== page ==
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Female Leadership in Private Equity: The Problem is the Solution

Lack of (Enough) Female Leadership

In several sectors, female leadership has come to nearly equal male leadership. Yet on Wall Street only nineteen percent of senior executives are female. Even worse, women make up only ten percent of executives in private equity firms.1 Why the disparity? Private equity has simply been slower to adapt, and, until recently, the firms have been immune from public pressure to adopt female-friendly policies.

As firms continue to be male-dominated, a constant problem is the pressure on women to be more masculine.2 The ability to use masculine traits such as assertiveness, aggressiveness, and confidence is an advantage, but relying on it as an “in” to a promotion in private equity firms is not smart. The adoption of masculine traits can happen consciously or subconsciously, but either way, it fails to show the next generation of female leaders that displaying feminine characteristics is accepted and appreciated.

How Can the Gap Help Attract Talented Women?

When there are fewer women in firms, they stand out much more than if there were a higher percentage of women. Rather than relying on recruitment programs and publicity highlighting female-friendly employee policies, firms should make sure their women leaders stand out even more. By demonstrating how successful a female executive can be, firms attract talented young women with huge amounts of potential. For the remainder of this blog post, I profile two women who have succeeded in climbing the ranks of private equity firms, both of whom are role models for young employees seeking to make their name in the industry.

Sandra Horbach

In 1992, Sandra Horbach was the only female partner in any private equity company in the United States. Today she is head of the Carlyle Group’s Global Consumer and Retail practice. The classic example of a path-paver for women in the private equity industry, Ms. Horbach entered her career at a time when women were not even considered for non-administrative positions in the majority of companies.3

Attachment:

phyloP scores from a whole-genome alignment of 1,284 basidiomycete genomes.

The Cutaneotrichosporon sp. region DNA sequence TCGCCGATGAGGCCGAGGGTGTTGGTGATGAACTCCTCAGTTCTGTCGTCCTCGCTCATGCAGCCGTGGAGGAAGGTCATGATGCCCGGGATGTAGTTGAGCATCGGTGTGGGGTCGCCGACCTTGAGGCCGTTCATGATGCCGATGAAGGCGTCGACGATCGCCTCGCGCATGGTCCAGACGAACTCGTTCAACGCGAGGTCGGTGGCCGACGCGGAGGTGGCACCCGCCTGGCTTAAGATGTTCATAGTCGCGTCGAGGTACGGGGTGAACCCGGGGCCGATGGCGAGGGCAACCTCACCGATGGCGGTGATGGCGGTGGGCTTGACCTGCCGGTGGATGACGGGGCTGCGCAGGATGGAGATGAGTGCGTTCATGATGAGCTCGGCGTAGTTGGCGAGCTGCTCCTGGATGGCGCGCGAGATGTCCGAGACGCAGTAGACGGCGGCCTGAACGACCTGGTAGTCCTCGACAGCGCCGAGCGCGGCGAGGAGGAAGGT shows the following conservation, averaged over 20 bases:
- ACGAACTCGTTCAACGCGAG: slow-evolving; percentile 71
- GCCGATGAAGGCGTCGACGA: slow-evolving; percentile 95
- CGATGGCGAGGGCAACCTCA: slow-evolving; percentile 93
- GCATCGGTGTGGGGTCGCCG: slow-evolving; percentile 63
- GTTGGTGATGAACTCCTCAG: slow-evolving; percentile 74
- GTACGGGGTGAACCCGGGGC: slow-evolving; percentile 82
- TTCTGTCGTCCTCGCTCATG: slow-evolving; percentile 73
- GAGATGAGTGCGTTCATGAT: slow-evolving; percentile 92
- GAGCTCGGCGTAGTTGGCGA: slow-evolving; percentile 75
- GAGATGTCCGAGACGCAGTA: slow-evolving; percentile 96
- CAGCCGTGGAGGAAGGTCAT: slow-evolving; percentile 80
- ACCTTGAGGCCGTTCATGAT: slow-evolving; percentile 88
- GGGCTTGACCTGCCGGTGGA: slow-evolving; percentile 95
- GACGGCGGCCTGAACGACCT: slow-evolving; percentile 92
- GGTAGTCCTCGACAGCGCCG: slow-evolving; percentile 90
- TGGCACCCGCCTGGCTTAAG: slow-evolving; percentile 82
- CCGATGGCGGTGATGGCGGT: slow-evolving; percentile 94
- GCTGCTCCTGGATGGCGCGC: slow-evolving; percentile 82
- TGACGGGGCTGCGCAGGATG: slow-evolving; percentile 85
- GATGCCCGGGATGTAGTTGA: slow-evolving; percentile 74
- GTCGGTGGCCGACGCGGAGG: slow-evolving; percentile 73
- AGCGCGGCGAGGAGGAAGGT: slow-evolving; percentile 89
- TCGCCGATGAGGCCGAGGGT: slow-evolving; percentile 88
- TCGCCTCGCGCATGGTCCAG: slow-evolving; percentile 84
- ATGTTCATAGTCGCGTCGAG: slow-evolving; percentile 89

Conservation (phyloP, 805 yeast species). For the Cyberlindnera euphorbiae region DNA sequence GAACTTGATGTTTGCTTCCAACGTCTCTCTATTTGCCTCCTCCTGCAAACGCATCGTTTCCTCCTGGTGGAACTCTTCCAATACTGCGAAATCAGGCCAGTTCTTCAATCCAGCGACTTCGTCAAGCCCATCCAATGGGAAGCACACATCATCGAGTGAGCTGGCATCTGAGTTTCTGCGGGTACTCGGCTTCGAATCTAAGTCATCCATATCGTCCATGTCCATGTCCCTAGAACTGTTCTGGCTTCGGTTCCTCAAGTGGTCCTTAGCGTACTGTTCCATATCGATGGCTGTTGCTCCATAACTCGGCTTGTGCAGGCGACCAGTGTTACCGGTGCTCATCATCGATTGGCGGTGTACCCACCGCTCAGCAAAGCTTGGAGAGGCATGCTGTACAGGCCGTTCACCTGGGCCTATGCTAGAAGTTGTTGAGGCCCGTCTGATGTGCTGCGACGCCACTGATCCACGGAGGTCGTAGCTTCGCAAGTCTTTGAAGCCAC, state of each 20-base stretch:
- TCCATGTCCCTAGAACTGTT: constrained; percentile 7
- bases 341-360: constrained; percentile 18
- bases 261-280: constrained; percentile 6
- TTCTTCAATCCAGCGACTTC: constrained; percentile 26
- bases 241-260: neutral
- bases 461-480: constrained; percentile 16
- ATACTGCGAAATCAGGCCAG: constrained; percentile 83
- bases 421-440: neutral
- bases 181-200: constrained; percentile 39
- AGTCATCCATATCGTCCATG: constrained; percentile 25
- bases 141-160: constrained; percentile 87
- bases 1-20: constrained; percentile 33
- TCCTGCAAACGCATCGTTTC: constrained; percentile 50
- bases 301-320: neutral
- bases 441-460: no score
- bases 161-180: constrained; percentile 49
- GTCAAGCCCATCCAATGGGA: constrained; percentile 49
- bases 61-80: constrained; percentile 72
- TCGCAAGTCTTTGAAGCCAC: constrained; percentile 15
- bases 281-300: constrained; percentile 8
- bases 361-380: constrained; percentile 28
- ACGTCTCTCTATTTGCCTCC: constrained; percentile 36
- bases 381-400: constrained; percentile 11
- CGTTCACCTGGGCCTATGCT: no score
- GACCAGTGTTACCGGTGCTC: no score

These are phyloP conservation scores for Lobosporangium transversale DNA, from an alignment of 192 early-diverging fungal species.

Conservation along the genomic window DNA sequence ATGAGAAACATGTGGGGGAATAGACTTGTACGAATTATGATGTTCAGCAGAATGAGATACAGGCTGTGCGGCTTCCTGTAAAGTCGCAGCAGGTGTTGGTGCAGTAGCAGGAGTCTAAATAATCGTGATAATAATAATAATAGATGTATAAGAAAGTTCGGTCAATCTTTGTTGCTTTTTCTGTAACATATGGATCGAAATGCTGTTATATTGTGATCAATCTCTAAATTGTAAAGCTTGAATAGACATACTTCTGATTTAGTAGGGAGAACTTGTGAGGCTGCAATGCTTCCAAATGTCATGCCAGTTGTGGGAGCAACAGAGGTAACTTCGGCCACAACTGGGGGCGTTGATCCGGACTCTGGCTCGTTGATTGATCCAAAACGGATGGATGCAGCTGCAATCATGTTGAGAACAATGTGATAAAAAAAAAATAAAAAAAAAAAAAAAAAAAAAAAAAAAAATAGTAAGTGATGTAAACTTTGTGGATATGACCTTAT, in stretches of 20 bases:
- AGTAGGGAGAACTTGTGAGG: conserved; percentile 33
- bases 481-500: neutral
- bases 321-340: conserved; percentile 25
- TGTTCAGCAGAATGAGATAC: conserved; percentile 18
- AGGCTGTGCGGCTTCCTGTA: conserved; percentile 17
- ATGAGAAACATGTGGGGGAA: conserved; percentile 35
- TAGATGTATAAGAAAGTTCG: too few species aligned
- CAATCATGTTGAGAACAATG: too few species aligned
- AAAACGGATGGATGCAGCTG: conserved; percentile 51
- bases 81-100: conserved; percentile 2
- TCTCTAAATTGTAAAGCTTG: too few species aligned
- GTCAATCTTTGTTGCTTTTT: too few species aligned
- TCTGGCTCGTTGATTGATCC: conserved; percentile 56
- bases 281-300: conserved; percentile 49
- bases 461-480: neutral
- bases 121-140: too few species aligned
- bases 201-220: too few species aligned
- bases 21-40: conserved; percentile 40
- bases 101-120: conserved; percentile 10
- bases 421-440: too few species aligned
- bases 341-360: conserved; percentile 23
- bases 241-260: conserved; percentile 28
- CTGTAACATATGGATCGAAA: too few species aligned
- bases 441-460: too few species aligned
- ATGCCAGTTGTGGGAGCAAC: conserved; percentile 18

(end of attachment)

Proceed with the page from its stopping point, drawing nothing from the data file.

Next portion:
Ms. Horbach advises women entering private equity to know what skill sets they will need, and to know if they will love what they do. Realism and toughness are necessary, as is the typically male trait of self-promotion. But female traits like adaptability are also incredibly valuable, and are part of what have made Ms. Horbach a force to be reckoned with.4

Molly Ashby

In 2012, Molly Ashby made headlines when the private equity firm she founded, Solera Capital, took Annie’s, an organic and natural foods company, public. The public offering was wildly successful and reflective of Ms. Ashby’s stunning career. She began in a training program at JP Morgan Chase and quickly made headway, bringing JP Morgan a leveraged buyout deal that would make them $1 billion in profits. She was later called the team’s most valuable member by her boss.5

Like Ms. Horbach, Ms. Ashby believes realism is a necessary trait one must have before becoming successful. Truly recognizing that this is a hard world and hard industry has to come first. Not everyone will have the same values or traits, and rather than trying to emanate the values of others, she advises staying true to your own. Creating your own success will come from identifying your values and acting through them.6

  1. William Alden, Chipping Away at the Glass Ceiling in Private Equity, NY Times (Apr. 2, 2013, 11:13 AM),

  2. Julie Coffman et al., Lessons from Female Leaders in Professional Service Firms, Bain & Co. (Nov. 1, 2011),

  3. William Alden, Chipping Away at the Glass Ceiling in Private Equity, NY Times (Apr. 2, 2013, 11:13 AM),

  4. Patricia Sellers, How One Big Investor is Playing Offense Again, CNN (Dec. 8, 2009, 3:21 PM),

  5. Ryan Dezember, The Buyout Brain Behind Annie’s IPO, Wall St. J. (Apr. 13, 2012, 5:01 PM),

  6. Moira Forbes, Sallie Krawcheck and Molly Ashby on Leadership, Wall Street, and Navigating Career Change, Forbes (Jan. 9, 2012, 1:50 PM),

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Julia Muhlnickel

Vol. 3 Associate Editor
University of Michigan JD Candidate, 2015 Tulane University BA in History and Anthropology, 2012